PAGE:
Q. Is lead paint dangerous?

A. Lead paint will not leap out and bite you and emits no dangerous chemical or gas. It produces a chalky surface in its mature state but this is quite sublime lead sulphate. However, lead paint containing white lead does present a hazard or risk to children and young animals if they lick it, chew it or ingest it. White lead is readily absorbed by water and therefore enters the bloodstream quite easily. It effects the nervous system, as does alcohol. Until they are eighteen years old, children are in a constant state of development and any distortion of their nerve system may be permanently damaged by continuous ingestion of white lead. Where there is concern, old paint is best overcoated with a modern, lead free alternative. Removing lead paint risks dust and environmental contamination, increasing the risk.

Q. I have an old house. Can I use lead paint?

A. You can still use lead paint as long as it contains no white lead (lead carbonate) or grey lead (lead sulphate). Red lead remains unsurpassed as a primer and stopping for historic ironwork. If you own a Grade I or II* Listed Building (Category A in Scotland) or a Scheduled Ancient Monument, and you have to repair or maintain white lead paints, the use of lead paint is lawful and the paint can be manufactured and supplied. A simple declaration has to be made to English Heritage, Cadw or Historic Scotland (depending on which country the property is in) on a standard form, so that they can confirm the listing.

Q. My house is listed Grade II. I want to restore its historical integrity and permeability. What should I use?

A. There is no doubting that lead paint would almost certainly have been used originally and that it is unsurpassed for appearance and long-term conservation. However, there are good alternatives; the secret lies in the quality of the oil binder and thinner, as well as not using untinted white. Specialist manufacturers are able to offer appropriate alternatives. Whatever is used, even lead paint, will be new and of our time; true restoration being impossible.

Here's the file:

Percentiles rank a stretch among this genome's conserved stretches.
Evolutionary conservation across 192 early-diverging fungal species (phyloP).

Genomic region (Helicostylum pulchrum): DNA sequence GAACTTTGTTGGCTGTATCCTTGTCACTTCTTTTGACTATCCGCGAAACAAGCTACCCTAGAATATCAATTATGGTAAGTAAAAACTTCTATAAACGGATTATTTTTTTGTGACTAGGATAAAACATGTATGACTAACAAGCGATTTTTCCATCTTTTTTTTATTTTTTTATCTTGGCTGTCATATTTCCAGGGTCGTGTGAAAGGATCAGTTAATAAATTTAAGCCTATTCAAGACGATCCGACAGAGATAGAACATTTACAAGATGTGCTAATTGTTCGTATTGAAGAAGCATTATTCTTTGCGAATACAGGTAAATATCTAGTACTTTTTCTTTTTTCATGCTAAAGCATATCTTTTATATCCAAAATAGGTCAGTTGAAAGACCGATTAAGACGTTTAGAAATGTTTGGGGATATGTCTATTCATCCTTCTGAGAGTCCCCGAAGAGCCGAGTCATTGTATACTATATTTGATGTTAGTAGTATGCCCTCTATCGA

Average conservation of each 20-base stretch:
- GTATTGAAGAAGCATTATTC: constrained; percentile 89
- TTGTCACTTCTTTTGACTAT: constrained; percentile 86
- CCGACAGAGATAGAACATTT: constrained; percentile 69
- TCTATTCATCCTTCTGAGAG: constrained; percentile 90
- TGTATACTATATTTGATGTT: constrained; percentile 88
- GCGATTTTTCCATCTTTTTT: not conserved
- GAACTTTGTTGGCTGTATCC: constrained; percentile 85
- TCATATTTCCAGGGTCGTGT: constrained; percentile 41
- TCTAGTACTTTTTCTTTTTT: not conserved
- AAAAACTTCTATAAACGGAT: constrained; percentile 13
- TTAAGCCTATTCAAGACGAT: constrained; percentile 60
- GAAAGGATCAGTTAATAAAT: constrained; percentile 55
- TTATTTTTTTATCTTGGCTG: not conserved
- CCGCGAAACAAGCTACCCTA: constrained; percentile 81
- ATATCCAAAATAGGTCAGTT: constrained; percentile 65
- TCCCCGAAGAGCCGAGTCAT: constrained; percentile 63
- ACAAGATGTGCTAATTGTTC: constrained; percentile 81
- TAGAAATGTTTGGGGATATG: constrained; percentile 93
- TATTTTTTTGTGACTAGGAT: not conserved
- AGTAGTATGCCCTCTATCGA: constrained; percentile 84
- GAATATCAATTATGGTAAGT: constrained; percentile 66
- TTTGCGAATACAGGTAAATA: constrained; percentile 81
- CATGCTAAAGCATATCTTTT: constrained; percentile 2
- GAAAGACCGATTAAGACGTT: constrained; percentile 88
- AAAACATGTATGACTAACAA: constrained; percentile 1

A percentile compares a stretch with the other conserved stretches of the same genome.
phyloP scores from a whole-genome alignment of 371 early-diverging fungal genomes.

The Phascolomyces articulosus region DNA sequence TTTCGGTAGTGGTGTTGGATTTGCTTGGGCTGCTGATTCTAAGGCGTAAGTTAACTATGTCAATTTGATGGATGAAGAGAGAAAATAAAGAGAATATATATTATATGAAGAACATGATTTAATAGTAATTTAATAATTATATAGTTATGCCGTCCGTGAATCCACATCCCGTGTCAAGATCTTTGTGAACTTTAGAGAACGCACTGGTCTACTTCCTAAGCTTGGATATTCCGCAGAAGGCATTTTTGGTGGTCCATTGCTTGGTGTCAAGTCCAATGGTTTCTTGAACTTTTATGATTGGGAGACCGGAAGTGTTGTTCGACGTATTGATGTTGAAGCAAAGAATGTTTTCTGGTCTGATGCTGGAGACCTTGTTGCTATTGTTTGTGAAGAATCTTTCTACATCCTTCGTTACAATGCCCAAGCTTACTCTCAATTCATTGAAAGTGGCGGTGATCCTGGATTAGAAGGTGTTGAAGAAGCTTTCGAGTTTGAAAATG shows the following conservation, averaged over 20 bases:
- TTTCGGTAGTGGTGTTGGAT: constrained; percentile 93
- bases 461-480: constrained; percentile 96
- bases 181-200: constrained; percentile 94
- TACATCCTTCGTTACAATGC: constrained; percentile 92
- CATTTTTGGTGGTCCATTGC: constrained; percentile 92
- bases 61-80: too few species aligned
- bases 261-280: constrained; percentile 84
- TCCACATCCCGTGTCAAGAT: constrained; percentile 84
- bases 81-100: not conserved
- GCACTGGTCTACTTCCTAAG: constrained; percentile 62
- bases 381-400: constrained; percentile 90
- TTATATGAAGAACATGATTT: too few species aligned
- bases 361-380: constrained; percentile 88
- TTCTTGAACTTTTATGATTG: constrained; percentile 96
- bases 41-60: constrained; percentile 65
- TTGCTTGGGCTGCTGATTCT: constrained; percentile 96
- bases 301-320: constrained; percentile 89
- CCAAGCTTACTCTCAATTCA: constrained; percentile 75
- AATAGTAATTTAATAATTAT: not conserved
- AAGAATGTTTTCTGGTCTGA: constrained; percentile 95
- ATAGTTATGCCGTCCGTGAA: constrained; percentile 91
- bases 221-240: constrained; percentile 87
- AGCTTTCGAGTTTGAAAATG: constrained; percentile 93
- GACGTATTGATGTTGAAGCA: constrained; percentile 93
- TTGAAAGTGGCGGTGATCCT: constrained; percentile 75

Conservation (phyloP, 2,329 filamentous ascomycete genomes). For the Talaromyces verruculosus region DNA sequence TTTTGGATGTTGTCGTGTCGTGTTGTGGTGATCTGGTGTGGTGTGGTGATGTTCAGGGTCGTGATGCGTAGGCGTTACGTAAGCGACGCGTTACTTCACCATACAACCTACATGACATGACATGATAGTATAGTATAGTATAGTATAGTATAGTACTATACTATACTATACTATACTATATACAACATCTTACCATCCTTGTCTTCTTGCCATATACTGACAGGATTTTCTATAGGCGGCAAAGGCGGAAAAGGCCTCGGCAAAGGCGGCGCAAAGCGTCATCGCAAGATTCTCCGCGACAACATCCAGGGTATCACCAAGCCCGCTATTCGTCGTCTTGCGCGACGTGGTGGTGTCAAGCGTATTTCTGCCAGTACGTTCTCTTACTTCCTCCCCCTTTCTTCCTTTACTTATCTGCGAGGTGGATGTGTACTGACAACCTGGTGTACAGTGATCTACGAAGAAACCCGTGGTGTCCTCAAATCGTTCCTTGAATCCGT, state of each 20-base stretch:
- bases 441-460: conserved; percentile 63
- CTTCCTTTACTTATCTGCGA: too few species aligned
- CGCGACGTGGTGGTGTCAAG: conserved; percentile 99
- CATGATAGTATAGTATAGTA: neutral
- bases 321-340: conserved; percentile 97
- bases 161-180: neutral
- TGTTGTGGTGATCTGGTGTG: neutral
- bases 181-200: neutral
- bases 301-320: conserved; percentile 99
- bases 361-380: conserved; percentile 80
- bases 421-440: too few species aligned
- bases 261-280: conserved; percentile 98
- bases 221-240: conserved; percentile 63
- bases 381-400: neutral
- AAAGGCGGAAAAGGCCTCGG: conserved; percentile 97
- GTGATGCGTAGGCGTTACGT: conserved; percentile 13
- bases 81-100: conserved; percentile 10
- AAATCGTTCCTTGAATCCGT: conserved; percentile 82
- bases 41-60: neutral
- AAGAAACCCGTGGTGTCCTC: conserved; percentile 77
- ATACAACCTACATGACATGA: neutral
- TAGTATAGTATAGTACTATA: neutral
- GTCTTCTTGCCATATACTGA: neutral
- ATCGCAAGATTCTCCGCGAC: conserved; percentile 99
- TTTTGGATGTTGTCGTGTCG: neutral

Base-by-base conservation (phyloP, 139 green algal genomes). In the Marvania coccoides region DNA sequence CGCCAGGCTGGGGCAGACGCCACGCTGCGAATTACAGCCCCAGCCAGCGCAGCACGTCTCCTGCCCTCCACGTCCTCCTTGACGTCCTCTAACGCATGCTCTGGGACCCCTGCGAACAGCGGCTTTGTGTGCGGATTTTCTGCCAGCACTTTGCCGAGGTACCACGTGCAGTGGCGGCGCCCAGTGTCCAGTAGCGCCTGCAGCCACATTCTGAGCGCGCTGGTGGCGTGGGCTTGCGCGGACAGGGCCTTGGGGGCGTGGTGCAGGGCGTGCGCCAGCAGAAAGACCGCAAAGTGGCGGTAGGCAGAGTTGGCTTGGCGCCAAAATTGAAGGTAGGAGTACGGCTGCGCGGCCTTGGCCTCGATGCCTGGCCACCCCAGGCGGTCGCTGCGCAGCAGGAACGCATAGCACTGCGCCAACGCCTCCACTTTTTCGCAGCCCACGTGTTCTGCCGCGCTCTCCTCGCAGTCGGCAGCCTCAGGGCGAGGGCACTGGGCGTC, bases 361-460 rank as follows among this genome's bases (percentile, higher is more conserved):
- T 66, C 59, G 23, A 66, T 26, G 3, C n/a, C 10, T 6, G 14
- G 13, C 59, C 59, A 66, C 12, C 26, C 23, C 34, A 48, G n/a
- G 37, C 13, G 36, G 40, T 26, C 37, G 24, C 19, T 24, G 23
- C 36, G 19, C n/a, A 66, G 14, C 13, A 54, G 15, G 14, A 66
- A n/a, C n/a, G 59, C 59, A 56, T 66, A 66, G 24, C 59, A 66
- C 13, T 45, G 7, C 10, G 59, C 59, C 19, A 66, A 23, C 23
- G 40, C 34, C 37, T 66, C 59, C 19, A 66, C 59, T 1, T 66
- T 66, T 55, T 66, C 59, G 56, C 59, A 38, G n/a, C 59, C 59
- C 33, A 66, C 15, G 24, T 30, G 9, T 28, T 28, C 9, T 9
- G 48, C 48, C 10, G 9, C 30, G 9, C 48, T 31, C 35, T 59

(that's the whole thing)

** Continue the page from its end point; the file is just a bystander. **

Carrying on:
Q. How can I tell if I have modern paint or traditional paint on my house?

A. If the paint is splitting and peeling, it is probably modern. The easiest indicator is weight: almost all traditional paint contained lead, so take a piece of loose paint off and feel it. Wash the hands afterwards before handling food. One can put the sample over a flame, taking care not to have an accident, and watch to see if liquid lead globules drop out. Maybe the paint is really well attached and you cannot remove a sample. If this looks old and has a chalky sort of surface, it probably is lead paint. Old lead paint shrinks into large 'checks' - i.e. there may be fine cracks at two-inch intervals, leaving an oblong piece uncracked. The cracks only require filling with at least linseed oil putty before recoating. Obviously the best overcoat would be the same paint but this may not be lawful (see above).

Q. What is the best way to remove old paint?

A. Unless paint is peeling, flaking or detached, it is probably best left alone and appropriately recoated. However, where old paint has become excessively thick and obscuring detail, old paint is best removed by dissolution. Burning or heating can lead to lead poisoning or damage to timber and glass; entire houses have been lost to fire caused by careless use of flame-guns ('blow-lamps'). Most solvents are strongly alkaline and act on the acidic oil binder, causing it to soften. A cheap but hazardous solvent can be made using caustic soda in hot water with cellulose wallpaper paste added to make a gel. This very corrosive mixture calls for full face and skin protection, chemical resistant clothing and goggles for personal protection. If this worries you or is impossible, you can obtain patent paint solvent from specialist suppliers or get firms to do it for you. You can also try boiled linseed oil, leaving it on for 24 hours - this can soften paint quite well enough, so that it can be scraped off. Before repainting, any alkali left on the surface needs neutralising with a weak vinegar/water solution.

Q. What is Lime Wash?